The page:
Home » Blog » Training » How Much Should You Actually Run per Week?

How Much Should You Actually Run per Week?

Rate this Article:
What is the ideal weekly running mileage? How Much Should You Actually Run per Week? www.runnerclick.com

So you’ve decided that 2018 is your year. The year in which you’ll take up running, sort out your diet and get fitter, healthier and happier than ever. Congratulations! It’s a decision you’ll never regret.

You’ll soon discover, though, that the road to becoming a consistent runner is paved with many challenges. It’s a road riddled with freezing early-mornings, endless mind battles and more laundry than you could have ever imagined. Sounds like fun, right? Because it isn’t. Not at first. Becoming a runner sucks before it gets better. But it does get better. If you keep at it, in a sensible and informed way, it’s guaranteed to get better. And, when it does, you’ll start reaping the countless, scientifically proven benefits of running. And you won’t want to stop. Promise.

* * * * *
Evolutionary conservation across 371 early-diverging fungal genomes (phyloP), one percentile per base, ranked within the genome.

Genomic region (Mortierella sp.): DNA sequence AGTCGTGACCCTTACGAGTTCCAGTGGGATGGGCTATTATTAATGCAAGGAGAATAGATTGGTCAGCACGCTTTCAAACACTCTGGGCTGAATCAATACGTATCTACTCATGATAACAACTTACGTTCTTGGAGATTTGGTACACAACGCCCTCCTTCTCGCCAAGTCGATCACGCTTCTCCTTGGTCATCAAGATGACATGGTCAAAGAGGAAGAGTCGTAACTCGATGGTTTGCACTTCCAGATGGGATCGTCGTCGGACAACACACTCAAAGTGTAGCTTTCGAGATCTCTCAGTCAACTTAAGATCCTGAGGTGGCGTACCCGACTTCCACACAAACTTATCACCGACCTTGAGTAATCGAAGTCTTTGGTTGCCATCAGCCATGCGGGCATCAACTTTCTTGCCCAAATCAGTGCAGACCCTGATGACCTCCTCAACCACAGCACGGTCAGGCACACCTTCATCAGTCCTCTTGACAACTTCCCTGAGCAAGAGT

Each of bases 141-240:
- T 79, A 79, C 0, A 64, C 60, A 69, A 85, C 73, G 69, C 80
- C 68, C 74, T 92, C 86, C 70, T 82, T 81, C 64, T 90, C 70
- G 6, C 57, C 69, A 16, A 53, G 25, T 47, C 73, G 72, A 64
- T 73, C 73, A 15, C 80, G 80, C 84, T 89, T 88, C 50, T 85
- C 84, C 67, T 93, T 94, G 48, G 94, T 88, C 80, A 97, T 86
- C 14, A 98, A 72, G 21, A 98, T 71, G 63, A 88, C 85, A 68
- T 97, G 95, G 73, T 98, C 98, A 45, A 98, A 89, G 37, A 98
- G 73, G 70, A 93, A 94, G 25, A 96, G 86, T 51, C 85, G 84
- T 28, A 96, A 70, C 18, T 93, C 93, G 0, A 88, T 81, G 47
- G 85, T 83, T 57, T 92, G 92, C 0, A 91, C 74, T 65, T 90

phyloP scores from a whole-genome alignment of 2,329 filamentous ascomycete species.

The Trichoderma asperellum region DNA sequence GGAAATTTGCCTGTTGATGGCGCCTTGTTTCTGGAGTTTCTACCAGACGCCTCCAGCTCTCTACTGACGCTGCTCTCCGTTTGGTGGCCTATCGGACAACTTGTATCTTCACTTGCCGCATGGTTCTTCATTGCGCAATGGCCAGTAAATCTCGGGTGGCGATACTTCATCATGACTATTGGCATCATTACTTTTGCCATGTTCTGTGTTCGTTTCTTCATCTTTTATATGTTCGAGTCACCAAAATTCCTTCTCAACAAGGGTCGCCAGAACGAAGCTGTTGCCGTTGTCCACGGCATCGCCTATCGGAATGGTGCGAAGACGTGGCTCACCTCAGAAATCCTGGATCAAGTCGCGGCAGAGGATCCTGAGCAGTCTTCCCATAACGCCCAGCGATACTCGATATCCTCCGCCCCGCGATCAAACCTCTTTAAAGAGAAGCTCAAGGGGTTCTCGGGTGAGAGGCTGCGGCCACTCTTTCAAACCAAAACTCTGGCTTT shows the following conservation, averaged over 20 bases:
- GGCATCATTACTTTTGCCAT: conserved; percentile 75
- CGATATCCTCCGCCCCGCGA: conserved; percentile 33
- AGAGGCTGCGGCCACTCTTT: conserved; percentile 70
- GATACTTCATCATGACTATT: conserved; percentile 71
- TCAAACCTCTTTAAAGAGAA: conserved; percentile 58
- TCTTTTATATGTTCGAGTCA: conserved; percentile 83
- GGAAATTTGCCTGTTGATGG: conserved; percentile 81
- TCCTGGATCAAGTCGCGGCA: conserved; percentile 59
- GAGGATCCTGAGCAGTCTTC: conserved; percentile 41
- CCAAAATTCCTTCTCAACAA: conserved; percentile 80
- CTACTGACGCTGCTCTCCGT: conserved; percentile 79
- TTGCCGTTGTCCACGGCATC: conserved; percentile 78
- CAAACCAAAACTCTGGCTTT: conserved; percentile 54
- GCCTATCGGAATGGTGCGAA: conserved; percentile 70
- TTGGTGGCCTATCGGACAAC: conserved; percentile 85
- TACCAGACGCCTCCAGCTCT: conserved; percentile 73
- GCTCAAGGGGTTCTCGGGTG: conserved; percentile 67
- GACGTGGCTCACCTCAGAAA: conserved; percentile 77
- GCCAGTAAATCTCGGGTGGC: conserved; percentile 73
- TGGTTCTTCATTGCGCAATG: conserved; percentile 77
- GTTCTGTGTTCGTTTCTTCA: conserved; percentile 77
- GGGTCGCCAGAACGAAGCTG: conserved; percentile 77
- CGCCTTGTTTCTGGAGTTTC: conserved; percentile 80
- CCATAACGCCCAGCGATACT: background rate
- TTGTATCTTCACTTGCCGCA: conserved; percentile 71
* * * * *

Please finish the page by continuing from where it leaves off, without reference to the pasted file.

Getting the Basics Right

So why then do so many beginner runners quit before they get to the good stuff? The answer is simple: They don’t tackle this potentially life-changing journey in a prudent way. And why should they? Because jumping in, all fired up with enthusiasm, but ignoring the ground rules, is sure to leave you burnt out or injured before you can say “hill repeat”. It’s that simple.

Join our private, growing community of passionate runners

Inside RunnerClick Pro, runners of all strengths come together to meet and support one another, get answers to burning questions, learn from experts, participate in personal challenges, and more.

So do yourself a favor and do things right from the get-go. Get the green light from your doctor before you start. Get fitted with a good pair of running shoes that are right for your feet. Invest in some functional, comfortable running gear. And, perhaps most import of all, resist the urge to get so swept up in enthusiasm that you go too far, too fast, too soon. Because if you do, the chances are good that you’ll soon find yourself exhausted, hurt and ready to quit.